Hair loss can be expected with many chemotherapies, with regrowth returning after treatment has stopped. But, many women who received the chemotherapy drug Taxotere for at least six months say they have been unable to grow new hair, a condition called alopecia.
Taxotere is used to treat a variety of cancers including cancer of the breast, prostate, lung, head and neck, and stomach. It contains the active ingredient Docetaxel and is a member of a family of drugs called taxanes. Taxotere works by slowing cell growth. The medication promises to shorten the length of treatment when combined with other therapies.
But at least 2,300 people in the U.S. have filed lawsuits against Sanofi Aventis, maker of Taxotere. The lawsuits claim that the company knew the drug could cause permanent hair loss but failed to warn doctors or patients in the U.S. of this risk until it was required to in 2015 by the Food and Drug Administration (FDA). Coincidentally, 10 years earlier, the company did warn patients outside the U.S. that use of Taxotere was linked to alopecia.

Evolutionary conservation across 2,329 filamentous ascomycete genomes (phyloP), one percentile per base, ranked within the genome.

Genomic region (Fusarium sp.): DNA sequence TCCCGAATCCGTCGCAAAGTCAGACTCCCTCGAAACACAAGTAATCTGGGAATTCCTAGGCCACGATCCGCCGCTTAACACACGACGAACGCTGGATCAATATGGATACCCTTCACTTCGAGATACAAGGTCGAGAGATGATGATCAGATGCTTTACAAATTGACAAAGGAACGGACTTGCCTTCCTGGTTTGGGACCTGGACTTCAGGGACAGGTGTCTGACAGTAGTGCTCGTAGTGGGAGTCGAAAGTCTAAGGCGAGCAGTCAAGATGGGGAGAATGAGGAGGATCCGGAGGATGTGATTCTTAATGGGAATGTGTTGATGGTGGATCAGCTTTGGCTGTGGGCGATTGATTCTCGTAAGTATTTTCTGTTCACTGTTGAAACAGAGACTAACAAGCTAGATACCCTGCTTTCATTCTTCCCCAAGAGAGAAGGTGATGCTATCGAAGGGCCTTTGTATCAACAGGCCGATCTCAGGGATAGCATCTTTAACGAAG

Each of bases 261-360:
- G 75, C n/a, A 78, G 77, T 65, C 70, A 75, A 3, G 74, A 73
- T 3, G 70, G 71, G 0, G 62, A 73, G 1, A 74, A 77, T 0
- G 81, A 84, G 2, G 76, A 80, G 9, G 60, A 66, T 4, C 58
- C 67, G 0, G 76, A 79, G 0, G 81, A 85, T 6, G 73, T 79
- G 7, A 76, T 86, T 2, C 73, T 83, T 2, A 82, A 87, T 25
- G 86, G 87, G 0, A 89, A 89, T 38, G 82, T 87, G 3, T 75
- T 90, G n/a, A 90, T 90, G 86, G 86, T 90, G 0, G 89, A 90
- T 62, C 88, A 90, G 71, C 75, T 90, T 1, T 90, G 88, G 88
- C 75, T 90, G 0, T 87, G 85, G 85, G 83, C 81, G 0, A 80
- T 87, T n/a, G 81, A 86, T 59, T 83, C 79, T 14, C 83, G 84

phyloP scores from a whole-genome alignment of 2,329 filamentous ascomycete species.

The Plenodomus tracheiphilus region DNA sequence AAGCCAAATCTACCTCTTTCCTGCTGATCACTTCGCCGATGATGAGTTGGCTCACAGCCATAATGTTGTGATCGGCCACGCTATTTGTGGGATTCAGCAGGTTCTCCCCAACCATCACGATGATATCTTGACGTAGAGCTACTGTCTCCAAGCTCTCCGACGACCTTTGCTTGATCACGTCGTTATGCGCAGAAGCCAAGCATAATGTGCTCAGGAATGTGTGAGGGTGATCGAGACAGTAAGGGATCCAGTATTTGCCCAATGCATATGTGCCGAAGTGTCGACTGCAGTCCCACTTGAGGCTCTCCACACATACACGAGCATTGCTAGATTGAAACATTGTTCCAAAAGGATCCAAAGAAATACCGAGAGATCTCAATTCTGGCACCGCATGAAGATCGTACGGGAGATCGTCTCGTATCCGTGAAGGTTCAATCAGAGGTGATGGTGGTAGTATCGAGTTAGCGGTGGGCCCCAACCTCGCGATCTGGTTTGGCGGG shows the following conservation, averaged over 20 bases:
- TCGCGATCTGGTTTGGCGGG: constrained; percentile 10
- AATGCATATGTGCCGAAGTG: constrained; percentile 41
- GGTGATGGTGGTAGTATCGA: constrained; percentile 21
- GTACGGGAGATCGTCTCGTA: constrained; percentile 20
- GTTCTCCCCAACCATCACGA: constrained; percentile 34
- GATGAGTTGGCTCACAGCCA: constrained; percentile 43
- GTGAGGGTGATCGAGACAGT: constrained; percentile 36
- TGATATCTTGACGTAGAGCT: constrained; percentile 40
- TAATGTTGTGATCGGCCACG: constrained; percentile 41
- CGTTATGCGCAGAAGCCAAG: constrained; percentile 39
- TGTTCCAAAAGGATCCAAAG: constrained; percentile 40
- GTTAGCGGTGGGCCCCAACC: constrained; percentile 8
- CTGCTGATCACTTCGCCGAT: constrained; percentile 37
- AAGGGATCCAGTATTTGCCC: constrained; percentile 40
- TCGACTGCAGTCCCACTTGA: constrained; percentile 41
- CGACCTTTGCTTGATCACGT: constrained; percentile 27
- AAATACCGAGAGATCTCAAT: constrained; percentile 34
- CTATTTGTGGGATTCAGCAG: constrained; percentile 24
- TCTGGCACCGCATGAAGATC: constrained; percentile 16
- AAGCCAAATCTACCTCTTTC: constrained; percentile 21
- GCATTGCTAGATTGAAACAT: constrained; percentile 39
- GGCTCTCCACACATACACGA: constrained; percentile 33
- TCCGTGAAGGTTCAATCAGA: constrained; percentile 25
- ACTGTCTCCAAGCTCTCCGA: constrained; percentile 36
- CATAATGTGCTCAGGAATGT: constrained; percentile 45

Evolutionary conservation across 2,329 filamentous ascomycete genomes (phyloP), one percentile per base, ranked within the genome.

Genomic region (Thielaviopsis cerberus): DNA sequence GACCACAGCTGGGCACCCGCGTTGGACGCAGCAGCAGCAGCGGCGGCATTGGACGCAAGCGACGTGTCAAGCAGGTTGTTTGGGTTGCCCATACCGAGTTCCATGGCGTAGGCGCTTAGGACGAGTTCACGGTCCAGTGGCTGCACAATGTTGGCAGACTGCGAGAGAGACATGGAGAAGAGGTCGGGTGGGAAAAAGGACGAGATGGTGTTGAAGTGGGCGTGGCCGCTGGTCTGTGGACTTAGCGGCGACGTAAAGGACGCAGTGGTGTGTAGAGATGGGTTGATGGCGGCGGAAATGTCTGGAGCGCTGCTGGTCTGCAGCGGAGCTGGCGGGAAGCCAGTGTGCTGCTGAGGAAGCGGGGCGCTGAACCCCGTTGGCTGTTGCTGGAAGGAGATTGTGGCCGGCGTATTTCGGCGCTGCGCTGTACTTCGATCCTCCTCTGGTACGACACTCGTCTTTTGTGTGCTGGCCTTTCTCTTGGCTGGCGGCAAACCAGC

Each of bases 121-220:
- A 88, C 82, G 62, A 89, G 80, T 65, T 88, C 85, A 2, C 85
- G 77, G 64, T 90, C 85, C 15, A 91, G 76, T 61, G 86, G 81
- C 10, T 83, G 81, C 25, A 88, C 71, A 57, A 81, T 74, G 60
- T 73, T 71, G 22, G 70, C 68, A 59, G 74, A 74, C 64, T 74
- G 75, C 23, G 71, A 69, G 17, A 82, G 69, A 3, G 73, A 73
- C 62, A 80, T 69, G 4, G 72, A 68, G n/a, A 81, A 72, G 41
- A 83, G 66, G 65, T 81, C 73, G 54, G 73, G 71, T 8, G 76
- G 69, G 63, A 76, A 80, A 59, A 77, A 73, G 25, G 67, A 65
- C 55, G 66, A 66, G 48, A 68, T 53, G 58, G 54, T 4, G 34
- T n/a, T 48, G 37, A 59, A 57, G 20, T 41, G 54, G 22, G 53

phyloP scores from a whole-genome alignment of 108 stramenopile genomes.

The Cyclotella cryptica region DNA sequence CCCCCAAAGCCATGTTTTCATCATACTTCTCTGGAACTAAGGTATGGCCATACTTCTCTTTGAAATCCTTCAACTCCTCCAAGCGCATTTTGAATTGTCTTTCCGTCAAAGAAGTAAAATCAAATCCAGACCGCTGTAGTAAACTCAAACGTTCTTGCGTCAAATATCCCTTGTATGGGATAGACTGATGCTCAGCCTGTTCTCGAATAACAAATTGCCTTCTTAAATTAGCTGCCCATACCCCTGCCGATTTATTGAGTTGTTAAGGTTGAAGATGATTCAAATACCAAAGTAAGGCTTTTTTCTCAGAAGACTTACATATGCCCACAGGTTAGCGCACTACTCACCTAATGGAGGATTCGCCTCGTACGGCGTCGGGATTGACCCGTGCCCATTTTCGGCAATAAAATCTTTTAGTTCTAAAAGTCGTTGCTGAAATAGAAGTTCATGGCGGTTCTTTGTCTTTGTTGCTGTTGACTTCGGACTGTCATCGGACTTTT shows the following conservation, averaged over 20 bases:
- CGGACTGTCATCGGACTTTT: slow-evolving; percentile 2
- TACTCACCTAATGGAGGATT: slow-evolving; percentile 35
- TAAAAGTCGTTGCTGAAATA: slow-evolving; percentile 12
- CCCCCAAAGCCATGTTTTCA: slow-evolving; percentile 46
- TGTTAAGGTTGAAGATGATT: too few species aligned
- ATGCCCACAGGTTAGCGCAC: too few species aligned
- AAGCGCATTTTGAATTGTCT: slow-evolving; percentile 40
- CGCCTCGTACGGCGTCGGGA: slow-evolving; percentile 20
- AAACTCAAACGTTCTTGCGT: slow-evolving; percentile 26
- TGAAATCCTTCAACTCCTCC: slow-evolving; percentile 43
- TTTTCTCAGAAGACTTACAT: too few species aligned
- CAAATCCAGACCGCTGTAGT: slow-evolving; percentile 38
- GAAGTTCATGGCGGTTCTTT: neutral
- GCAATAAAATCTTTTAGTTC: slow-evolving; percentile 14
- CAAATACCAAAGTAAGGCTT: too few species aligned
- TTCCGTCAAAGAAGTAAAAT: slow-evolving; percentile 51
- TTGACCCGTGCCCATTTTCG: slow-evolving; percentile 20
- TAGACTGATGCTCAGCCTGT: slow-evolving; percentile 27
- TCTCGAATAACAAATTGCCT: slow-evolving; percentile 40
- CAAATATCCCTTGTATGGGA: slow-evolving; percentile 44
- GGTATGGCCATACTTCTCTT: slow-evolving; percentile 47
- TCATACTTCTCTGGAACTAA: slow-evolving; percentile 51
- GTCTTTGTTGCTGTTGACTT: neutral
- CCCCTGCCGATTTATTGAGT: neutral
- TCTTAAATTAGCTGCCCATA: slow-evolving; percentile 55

Furthermore, studies dating back to the 1990s when Taxotere was still in clinical trials showed that 9.2 percent of study participants who completed treatment with Taxotere had persistent hair loss over a 10-year period.
The lawsuits also claim that Taxotere is twice as potent as a safer and more effective treatment called Taxol, which does not have the potential for causing permanent hair loss.
The cases are consolidated into a multidistrict litigation under U.S. District Judge Kurt D. Engelhardt in the Eastern District of Louisiana. The first bellwether trial is scheduled for Sept. 24, 2018, four other trials scheduled for January, April, July and November 2019.
The Global Dispatch